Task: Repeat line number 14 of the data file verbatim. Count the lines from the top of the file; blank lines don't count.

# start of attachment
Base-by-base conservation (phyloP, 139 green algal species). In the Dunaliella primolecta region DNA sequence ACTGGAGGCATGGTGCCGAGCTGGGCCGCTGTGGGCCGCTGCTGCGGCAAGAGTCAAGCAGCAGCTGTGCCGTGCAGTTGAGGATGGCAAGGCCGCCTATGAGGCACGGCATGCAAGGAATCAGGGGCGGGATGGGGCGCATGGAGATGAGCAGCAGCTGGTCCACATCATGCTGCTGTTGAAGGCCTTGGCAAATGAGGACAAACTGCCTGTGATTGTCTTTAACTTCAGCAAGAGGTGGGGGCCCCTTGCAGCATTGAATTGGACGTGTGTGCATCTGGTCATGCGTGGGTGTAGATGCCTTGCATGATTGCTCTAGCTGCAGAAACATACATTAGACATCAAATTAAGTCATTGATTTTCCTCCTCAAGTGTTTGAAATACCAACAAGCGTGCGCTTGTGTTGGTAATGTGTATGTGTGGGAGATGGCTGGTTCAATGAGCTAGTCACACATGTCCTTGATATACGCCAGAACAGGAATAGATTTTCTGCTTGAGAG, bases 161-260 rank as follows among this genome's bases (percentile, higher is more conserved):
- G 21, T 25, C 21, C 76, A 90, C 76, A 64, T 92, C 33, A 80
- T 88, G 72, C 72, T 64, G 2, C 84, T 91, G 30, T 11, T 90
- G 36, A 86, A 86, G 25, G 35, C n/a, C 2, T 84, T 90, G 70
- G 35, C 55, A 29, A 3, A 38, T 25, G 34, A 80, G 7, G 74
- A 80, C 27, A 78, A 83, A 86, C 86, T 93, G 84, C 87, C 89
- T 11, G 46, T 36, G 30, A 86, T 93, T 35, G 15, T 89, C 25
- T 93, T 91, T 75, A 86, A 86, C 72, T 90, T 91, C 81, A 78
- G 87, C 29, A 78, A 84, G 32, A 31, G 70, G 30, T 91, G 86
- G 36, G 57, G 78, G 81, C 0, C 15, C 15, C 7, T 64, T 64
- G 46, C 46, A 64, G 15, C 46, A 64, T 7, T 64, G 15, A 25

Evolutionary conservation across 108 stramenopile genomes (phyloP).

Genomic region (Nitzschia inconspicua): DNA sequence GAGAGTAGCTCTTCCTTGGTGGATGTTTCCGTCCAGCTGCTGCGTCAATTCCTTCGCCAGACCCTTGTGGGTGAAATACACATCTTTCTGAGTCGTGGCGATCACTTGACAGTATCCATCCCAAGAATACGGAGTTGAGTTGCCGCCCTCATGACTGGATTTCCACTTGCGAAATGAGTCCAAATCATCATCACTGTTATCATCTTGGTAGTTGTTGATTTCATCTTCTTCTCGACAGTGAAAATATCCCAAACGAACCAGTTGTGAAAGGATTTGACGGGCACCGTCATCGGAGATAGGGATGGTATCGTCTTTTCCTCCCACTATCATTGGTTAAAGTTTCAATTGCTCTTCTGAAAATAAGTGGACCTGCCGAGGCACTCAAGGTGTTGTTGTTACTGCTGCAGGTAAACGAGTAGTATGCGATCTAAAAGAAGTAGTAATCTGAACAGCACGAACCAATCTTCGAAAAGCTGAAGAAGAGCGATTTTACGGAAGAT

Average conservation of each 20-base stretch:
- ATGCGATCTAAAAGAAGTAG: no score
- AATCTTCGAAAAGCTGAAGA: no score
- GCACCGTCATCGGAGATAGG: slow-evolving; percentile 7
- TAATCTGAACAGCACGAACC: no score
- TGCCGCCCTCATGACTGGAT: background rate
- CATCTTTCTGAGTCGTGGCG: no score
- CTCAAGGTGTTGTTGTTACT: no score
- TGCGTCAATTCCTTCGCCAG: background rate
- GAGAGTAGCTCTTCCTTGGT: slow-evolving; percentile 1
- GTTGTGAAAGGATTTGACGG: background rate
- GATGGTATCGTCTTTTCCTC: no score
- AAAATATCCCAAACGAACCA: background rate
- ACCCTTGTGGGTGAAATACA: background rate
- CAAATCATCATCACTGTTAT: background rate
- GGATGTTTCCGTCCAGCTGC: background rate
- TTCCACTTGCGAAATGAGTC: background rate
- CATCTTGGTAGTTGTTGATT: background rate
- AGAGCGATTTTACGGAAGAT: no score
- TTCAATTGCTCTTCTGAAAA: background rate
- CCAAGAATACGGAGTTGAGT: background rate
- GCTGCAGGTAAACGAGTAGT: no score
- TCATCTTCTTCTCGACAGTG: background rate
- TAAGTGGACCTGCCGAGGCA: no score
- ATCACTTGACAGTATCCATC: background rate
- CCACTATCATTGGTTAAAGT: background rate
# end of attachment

Average conservation of each 20-base stretch: